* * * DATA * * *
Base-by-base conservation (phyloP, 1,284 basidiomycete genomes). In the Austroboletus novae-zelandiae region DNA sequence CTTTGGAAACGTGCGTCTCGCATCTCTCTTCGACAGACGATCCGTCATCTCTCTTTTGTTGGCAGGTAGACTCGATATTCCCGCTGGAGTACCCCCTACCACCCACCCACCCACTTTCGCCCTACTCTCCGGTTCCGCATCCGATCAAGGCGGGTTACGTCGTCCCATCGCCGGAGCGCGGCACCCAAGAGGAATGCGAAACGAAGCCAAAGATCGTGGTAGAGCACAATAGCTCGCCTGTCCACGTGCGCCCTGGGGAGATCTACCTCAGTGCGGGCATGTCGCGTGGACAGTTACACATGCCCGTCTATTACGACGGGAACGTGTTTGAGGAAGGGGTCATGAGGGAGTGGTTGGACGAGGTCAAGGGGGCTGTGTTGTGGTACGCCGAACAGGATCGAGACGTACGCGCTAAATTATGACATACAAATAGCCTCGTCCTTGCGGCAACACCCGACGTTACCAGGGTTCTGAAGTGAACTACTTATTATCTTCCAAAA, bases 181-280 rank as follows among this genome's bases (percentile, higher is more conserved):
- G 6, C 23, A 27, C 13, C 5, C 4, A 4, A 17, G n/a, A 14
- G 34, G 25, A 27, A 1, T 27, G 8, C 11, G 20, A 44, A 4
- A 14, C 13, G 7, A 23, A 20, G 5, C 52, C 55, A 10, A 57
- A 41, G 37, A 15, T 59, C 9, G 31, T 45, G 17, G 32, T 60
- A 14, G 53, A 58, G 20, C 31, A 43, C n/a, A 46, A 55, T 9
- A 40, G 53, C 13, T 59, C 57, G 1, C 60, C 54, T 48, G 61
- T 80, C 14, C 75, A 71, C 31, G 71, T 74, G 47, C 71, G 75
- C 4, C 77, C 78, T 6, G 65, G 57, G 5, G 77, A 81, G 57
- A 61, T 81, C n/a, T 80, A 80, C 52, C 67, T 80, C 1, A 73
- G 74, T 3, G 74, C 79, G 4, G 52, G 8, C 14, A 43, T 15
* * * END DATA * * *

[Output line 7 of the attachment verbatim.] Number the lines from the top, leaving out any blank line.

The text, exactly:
- A 40, G 53, C 13, T 59, C 57, G 1, C 60, C 54, T 48, G 61